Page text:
More doubt, and why I don’t think I want to be a designer

Today’s morning lecture at university has arisen many feelings of doubt and negativity in me, and I think I am becoming interested in the idea of getting into the video games industry. I still like video games, but the thought of making video games and being a games designer is starting to seem like something I have a decreased interest in or compatibility with.

For the second time I was reminded that all of us who go into designing are not considered artists. We’re expected to make something for someone else, unless you’ve got your own company or possibly if you’re in indie games. If you’re designer, your making designs for someone else, for a demand, and you’ll likely have to get used to people telling you “your designs are shit. change them”, and then you’ll probably get used it and become more like a drone, perhaps never realizing it. That thought alone makes me feel extremely doubtful and even resentful about the path of the designer. If you don’t create for yourself, and for your own vision, then you’re not an artist, and I don’t want to live a life where I stop creating and writing for myself. That’s not even getting past the other fact that the games industry isn’t even about art, or about individual expression. If you think that, then you’re a fool. Games are made for an audience, and there’s a ton of people working on them. Who’s vision are you going to be designing for if you’re in the industry? You’ll be lucky if it’s your own unless you’re running your own company. Half of me is tempted to rip on capitalism because of my sense that it produces such client-oriented models, but I can’t completely rip on it (you probably know why). In general though I have more reason to hate this world because of how group-oriented everything tends to be and individuality is usually shafted to the side in favor of society and the mass client.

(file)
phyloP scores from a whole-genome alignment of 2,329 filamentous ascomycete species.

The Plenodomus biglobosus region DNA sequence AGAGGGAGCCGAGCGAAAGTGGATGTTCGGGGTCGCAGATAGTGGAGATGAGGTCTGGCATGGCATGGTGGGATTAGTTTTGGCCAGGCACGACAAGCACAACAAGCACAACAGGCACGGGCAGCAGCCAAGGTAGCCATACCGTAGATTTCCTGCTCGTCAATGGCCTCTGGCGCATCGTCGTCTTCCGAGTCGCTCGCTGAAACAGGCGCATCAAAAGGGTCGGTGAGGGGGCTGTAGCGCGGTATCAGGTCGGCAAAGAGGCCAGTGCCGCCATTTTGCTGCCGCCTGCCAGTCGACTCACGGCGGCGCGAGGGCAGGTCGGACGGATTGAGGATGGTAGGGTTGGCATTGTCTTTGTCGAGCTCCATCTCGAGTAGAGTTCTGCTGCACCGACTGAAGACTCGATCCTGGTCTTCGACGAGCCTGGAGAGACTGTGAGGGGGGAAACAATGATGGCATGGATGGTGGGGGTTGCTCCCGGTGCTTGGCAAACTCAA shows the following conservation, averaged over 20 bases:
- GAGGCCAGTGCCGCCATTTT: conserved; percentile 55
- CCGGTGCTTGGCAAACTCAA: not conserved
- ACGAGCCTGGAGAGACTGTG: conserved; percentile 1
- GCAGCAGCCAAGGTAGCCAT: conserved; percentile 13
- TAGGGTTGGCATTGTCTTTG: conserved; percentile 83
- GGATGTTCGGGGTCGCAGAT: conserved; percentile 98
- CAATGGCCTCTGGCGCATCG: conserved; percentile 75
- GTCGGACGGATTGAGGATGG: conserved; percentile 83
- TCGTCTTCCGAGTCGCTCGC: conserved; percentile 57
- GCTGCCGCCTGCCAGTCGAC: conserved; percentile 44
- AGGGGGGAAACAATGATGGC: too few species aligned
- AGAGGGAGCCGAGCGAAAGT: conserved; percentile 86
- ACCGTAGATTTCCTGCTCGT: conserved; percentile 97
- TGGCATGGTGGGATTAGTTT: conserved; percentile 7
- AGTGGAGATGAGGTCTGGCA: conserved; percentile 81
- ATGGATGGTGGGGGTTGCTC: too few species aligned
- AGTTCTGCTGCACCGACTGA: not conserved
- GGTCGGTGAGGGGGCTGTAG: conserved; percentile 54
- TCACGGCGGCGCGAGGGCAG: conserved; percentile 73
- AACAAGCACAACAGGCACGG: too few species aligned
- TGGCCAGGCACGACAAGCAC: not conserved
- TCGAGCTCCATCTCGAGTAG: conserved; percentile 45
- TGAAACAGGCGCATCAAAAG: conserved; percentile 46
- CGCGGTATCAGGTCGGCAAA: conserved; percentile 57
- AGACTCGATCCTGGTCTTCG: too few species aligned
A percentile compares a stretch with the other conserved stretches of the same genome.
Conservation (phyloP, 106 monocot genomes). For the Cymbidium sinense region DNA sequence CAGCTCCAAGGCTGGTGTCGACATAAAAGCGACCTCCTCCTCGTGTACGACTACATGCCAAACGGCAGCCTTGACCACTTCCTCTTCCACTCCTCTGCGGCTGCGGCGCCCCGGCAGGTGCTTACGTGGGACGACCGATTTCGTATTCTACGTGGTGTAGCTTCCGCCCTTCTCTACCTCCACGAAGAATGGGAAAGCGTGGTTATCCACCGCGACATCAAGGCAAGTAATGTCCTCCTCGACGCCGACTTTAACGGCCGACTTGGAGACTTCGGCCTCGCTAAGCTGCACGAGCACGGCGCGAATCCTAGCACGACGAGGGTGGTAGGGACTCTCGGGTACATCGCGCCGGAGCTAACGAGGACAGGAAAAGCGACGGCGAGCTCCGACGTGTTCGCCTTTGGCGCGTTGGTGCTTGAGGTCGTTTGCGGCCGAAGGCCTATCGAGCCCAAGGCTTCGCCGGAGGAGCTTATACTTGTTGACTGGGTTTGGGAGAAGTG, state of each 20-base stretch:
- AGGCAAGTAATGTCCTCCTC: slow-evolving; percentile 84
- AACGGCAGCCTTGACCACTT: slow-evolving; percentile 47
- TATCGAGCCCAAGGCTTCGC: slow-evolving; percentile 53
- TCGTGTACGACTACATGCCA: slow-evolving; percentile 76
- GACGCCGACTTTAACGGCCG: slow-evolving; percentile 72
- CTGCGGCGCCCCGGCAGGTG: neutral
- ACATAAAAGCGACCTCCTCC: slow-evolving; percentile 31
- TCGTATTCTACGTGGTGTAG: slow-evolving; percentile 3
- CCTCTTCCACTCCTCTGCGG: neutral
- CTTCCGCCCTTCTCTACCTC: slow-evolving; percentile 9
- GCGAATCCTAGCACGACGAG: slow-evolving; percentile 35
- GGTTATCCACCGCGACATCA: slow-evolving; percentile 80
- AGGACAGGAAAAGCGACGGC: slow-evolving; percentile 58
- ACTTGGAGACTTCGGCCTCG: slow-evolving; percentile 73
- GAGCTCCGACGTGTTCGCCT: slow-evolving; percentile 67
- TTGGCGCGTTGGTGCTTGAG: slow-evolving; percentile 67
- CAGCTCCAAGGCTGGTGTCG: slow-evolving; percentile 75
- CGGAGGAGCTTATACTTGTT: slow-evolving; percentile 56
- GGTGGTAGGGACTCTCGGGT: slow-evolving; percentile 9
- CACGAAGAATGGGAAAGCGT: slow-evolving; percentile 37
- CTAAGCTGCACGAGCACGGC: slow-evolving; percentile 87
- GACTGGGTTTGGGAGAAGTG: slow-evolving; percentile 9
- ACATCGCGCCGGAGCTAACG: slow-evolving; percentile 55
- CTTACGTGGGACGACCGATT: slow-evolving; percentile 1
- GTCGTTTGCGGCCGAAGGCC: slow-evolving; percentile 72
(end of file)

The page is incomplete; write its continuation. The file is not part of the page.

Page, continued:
Back to the point though. Honestly, I had more creative freedom back in art college, and even they sometimes restricted me, but in retrospect they have restricted me far less than the video games industry ever will. But I don’t feel like I can drop out of my course. It would not only disappoint everyone else but dishonor myself, especially given the short amount of time I have been on this course compared to the time I have left for this course, and I would only end up wasting the money I put into it and the financial support I’ve got and will gain for the other two years. There is also transferring to a more art-related course, but I just know they’d make me do art history again. And besides, it’s not like I didn’t find something good out of the course I’m in (in fact, the games design history lectures are the best part and they’re surprisingly enjoyable). Either way, if I leave the course, especially now, it affects the group I’m in, and I’ll probably end up leaving them with my unfinished business. And you can imagine that might be annoying. That or they get rid of the input I provided. Speaking of the group, I kinda feel like the role I’m taking as a guy who keeps everything in check is not as appreciated as it should be. I feel like I might be seen as a guy who messages people constantly to the detriment of everyone else’s nerves when all I’m trying to do is create some semblance of organization and enhance it for myself. I half-feel like they don’t appreciate that, when they should.

I don’t know who to talk to, I feel like a fraud and it might only be a matter of time before people see, as I increasingly do, that I don’t fit in very well in my course, and I feel like I’m gonna be crushed sooner or later. In general, I don’t know what to do, or how long I can stay in the situation I’m in.

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2 responses to “More doubt, and why I don’t think I want to be a designer

  1. The fact that you’ve recognized this and are mentally preparing for whatever consequences may occur as a result of your choices I think will make it much easier to handle. I made the decision to drop out of school a few years ago, and now I feel it was the best decision I made. At the time, it was scary and the pressure from family and friends made the stress and anxiety of it all so much worse, but now I’m much happier as a result. Good luck on whatever you decide, just follow your gut, those feelings are usually right.

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